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Marijuana, ELDs, and NAFTA Top Issues Affecting Transport

The legalization of marijuana, the electronic logging device (ELD) mandate, and the possible reworking of NAFTA were three of the biggest issues facing the Canadian transport industry, according to Stephen Laskowski, president of the Canadian Trucking Alliance and Ontario Trucking Association.

Laskowski, speaking on a panel at the Surface Transportation Summit this week, said Canada is in danger of dropping the ball when it comes to protecting employers when marijuana becomes legalized next July.

Truck News reports:

“The decision was made to legalize marijuana. That’s fine, we’re moving on. But the issue here is, the government must have the fortitude to stand up beside employers and say that in safety-sensitive positions we’re going to allow drug and alcohol testing.”

Employers will have difficulty determining whether or not their employees are high on the job, as there is currently no test available that determines impairment.

“This was rushed from the beginning,” Laskowski said. “It’s a complicated issue.”

The rail industry is equally concerned, according to Gerald Gauthier, vice-president of public and corporate affairs with the Rail Carriers Association of Canada.

“Our concern is the impact of marijuana on safety-sensitive positions,” he said. “It’s a drug. It has an impact on your concentration.”

Meanwhile, the Canadian version of the U.S. ELD mandate should soon be posted in the Canada Gazette, Laskowski, adding shippers will need to work with carriers to better manage the supply chain.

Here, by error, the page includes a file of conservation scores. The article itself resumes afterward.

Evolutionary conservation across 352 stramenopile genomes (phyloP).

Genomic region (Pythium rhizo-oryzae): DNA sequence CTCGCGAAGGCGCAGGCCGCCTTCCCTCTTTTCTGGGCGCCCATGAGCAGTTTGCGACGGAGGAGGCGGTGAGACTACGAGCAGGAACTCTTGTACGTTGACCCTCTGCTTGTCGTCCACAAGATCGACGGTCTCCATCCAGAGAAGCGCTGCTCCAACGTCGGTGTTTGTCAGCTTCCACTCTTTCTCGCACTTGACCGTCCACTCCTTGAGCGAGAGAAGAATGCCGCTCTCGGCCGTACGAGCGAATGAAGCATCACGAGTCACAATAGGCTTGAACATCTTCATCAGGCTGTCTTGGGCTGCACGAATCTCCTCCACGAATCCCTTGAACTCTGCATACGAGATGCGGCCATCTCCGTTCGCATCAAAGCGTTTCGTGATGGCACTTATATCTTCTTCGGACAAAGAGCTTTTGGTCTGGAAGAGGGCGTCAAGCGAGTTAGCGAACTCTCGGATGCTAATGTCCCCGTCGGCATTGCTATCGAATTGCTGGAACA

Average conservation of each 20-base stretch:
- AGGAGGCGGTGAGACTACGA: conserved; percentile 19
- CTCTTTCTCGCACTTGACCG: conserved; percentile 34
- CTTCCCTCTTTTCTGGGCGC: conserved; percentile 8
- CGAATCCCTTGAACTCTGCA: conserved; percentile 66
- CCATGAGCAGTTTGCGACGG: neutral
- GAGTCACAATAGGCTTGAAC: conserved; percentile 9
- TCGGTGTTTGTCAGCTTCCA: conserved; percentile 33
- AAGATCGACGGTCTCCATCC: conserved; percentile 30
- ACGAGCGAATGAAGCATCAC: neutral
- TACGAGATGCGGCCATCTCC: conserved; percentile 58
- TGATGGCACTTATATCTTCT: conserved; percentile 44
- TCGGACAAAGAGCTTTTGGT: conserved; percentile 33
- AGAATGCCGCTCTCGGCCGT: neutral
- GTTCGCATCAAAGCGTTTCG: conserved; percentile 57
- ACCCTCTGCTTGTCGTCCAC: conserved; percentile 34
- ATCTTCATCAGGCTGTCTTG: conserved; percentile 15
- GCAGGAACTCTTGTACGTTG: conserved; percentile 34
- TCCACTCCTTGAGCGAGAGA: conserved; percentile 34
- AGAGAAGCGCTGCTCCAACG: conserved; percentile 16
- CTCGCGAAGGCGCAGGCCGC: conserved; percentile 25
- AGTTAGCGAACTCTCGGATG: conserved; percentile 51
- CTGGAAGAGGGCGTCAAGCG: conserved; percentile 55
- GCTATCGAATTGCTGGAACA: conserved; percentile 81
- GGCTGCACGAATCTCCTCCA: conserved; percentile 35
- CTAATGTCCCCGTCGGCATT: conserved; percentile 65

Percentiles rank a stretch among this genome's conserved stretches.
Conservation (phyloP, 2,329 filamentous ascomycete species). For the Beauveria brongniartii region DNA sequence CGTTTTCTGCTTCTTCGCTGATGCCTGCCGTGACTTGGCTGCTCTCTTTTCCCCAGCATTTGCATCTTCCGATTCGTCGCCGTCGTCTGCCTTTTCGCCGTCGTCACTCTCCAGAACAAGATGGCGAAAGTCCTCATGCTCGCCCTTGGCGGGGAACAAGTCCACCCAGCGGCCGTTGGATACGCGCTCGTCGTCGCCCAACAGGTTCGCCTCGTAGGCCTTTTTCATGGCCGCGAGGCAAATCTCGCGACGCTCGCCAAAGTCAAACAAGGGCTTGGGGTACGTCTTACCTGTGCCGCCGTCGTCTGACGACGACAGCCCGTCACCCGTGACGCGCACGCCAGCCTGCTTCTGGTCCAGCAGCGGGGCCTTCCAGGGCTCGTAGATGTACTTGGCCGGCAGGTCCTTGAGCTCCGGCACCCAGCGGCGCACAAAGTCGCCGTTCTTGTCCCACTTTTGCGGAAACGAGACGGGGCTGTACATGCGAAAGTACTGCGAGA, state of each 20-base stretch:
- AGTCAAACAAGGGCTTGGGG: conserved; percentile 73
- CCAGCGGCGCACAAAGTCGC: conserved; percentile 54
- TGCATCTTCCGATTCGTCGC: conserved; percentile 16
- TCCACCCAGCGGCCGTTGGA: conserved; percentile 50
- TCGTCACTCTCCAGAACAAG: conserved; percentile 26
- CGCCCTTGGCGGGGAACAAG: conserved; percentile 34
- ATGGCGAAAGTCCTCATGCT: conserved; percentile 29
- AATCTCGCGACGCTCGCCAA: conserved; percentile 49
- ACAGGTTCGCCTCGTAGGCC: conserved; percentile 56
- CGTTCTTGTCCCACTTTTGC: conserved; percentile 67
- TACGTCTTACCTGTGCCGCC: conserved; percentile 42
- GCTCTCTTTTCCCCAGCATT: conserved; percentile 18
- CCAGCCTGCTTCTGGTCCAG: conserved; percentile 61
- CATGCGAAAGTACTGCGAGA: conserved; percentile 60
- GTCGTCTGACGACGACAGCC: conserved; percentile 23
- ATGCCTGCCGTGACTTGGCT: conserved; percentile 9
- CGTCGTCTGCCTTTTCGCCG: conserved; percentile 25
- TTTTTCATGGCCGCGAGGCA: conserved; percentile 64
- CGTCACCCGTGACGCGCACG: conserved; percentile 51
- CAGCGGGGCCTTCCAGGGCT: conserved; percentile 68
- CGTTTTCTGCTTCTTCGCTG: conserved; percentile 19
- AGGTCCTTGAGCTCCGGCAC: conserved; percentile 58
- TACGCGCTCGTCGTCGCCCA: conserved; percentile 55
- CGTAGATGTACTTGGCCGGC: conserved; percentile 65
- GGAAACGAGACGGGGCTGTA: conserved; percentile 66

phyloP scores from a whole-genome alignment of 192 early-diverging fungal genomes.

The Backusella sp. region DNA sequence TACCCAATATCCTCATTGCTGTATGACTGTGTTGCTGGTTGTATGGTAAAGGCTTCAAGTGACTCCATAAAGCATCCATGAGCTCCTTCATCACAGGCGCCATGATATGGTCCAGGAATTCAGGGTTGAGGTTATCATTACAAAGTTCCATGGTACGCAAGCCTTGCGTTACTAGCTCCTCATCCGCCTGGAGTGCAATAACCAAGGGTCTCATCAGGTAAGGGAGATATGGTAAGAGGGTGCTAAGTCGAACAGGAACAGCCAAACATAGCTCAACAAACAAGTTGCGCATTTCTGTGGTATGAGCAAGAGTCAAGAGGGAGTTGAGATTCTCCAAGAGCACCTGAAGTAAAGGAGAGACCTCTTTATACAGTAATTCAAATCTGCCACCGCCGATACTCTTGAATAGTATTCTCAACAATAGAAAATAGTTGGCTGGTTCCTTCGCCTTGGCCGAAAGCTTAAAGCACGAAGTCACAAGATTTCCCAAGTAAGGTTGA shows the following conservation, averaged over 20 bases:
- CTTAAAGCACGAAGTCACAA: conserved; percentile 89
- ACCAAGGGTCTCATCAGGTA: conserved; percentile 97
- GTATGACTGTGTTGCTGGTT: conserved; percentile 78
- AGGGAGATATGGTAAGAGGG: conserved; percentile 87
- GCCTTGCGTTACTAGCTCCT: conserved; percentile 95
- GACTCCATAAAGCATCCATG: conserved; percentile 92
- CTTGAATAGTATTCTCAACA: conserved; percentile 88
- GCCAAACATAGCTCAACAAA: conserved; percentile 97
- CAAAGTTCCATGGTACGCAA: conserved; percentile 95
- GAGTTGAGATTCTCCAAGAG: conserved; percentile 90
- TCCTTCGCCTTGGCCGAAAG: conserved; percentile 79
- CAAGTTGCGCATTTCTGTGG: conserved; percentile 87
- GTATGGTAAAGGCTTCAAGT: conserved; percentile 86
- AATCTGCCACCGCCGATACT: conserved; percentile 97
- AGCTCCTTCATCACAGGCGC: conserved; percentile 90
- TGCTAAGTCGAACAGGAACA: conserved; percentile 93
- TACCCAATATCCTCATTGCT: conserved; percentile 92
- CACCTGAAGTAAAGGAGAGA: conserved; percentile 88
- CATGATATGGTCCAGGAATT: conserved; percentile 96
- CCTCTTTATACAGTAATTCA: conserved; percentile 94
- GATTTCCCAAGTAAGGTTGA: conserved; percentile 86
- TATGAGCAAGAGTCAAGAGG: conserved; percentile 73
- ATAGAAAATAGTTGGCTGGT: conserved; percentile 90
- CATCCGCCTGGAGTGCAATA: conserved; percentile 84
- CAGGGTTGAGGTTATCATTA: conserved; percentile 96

Bob Ballantyne, president of the Freight Management Association of Canada, said his members are eager to do so.

“There’s going to have to be a lot of cooperation,” he acknowledged.

Laskowski said it’s estimated only 30-40% of carriers are currently using ELDs. Implementing them, he said, can require a 12- to 18-month transition period.

Asked if drivers and owner-operators will exit the business rather than adopt ELDs, Laskowski said most fleets report drivers come to like them.

“Time is money,” he said. “Drivers no longer have to fill out paperwork. It’s easier to audit. There are a lot of other time savings that equal money at the end of the day.”

The renegotiation of NAFTA was another concern listed by the panel. Laskowski said the ongoing NAFTA talks at least provide an opportunity to get trucking issues back on the table with government. He noted the CTA made submissions to government on more than 13 areas that could be improved with regards to border operations.

“Getting the attention of government on some of our micro issues in transportation is difficult,” he said. “Here is an opportunity…we have a wonderful opportunity to modernize NAFTA. There are a number of issues we’d like to work on as the trucking industry, and hopefully we’ll get an opportunity to discuss them.”

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